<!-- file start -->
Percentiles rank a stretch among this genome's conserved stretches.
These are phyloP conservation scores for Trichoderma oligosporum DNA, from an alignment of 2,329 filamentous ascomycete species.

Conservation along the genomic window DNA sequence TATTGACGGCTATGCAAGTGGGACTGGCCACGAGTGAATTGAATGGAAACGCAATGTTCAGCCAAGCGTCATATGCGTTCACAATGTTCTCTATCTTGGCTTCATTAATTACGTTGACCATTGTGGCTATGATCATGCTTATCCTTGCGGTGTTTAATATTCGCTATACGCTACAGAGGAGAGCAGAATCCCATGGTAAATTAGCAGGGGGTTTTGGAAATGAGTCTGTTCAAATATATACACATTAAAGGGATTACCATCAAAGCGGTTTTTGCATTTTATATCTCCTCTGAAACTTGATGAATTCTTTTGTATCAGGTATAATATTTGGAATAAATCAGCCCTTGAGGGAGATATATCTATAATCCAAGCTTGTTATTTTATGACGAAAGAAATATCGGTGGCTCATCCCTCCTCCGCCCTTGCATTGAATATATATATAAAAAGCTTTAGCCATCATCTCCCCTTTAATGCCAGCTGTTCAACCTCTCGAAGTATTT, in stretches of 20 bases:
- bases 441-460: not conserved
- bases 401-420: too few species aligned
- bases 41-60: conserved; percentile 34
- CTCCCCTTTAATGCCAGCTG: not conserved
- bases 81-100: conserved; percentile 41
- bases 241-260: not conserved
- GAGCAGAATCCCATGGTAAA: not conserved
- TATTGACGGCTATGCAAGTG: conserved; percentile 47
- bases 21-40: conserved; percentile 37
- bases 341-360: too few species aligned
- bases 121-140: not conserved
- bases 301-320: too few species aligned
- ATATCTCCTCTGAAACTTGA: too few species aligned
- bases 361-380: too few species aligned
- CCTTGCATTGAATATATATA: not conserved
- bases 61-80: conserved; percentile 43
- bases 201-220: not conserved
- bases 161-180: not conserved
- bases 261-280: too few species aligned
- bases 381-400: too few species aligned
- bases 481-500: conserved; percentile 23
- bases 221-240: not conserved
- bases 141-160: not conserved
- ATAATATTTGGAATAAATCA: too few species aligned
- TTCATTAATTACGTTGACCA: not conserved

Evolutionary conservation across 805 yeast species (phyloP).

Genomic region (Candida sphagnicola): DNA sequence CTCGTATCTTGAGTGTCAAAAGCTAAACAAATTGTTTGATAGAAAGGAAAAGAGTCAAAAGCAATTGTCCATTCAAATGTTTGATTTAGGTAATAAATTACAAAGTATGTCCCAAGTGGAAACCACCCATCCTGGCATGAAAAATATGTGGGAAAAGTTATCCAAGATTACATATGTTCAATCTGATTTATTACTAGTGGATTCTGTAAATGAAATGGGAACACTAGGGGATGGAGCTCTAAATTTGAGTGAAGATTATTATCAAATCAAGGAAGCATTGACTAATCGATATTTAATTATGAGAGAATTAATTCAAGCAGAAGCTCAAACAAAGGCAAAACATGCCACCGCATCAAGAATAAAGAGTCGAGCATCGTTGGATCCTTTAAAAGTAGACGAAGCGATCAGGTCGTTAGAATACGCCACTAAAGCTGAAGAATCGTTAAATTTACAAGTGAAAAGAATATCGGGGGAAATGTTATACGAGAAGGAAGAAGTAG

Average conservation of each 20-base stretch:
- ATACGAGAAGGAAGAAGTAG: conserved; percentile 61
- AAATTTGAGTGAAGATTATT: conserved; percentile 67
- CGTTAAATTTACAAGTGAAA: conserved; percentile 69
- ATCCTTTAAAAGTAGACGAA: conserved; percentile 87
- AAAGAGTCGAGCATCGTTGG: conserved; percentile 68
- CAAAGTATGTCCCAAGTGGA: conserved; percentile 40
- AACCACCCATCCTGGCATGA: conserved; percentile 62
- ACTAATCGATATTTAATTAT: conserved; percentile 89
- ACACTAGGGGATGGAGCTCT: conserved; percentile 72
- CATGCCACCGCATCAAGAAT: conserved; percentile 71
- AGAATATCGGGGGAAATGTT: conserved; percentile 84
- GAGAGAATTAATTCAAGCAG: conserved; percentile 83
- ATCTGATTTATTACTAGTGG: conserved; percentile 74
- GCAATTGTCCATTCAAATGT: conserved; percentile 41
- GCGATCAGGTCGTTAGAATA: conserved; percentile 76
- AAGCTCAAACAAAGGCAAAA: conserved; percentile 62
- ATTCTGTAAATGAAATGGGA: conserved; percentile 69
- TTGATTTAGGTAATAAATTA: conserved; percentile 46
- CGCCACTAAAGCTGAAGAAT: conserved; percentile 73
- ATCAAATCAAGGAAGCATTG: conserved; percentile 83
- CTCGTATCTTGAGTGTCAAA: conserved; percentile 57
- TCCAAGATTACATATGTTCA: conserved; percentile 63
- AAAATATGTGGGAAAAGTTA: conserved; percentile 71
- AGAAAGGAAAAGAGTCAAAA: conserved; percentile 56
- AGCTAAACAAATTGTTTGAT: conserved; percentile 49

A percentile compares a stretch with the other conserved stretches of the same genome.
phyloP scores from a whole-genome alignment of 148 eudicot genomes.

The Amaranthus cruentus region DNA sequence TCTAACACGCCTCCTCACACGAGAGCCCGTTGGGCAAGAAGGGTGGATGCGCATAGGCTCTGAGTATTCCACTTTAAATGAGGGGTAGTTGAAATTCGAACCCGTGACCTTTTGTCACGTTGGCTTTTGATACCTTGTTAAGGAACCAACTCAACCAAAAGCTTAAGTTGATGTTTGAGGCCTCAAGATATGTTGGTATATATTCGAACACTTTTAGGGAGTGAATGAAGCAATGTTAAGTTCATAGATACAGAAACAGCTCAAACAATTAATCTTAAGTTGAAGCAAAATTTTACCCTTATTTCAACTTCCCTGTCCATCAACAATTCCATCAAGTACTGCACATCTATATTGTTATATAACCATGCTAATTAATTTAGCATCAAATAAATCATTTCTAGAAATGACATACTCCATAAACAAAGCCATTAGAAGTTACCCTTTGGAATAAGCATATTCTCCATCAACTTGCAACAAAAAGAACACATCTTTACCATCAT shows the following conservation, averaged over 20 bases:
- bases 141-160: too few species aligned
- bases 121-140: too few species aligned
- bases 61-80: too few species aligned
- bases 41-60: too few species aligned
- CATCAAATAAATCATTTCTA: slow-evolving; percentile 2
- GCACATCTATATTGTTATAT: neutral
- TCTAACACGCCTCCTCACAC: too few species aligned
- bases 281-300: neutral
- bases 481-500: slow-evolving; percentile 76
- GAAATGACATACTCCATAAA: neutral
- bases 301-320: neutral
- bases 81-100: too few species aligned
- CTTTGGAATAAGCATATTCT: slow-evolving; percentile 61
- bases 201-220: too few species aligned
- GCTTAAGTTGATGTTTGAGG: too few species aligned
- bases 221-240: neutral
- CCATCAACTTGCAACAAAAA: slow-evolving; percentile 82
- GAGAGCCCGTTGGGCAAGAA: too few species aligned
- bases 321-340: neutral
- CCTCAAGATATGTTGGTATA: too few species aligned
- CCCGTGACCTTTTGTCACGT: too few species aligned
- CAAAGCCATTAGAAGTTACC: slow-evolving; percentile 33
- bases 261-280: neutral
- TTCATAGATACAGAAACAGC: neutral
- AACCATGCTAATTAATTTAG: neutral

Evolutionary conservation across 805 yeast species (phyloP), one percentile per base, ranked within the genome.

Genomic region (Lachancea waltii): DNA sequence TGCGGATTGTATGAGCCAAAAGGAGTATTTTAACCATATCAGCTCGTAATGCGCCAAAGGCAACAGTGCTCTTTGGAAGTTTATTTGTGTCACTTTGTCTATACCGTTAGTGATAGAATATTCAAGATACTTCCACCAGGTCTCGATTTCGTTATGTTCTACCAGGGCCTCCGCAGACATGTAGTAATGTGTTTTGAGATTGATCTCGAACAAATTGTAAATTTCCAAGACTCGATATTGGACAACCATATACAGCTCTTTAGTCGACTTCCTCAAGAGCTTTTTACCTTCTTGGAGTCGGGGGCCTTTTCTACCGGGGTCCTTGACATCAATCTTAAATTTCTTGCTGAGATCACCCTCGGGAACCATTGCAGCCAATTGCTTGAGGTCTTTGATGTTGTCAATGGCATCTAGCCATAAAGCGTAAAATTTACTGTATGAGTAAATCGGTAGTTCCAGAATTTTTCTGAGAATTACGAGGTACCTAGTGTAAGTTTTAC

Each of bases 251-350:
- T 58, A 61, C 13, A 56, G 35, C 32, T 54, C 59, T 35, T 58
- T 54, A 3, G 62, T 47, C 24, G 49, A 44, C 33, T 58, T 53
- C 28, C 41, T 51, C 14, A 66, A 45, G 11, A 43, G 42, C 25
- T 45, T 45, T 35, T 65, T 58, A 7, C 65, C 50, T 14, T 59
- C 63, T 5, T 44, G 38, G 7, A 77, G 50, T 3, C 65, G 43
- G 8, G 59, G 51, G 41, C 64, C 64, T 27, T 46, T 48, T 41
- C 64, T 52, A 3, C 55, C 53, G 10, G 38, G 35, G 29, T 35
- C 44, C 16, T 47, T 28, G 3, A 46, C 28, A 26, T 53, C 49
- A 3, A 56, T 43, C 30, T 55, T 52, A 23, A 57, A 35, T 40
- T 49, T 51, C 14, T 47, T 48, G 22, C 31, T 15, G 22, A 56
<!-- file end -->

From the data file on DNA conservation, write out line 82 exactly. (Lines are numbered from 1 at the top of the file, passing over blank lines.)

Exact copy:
- bases 261-280: neutral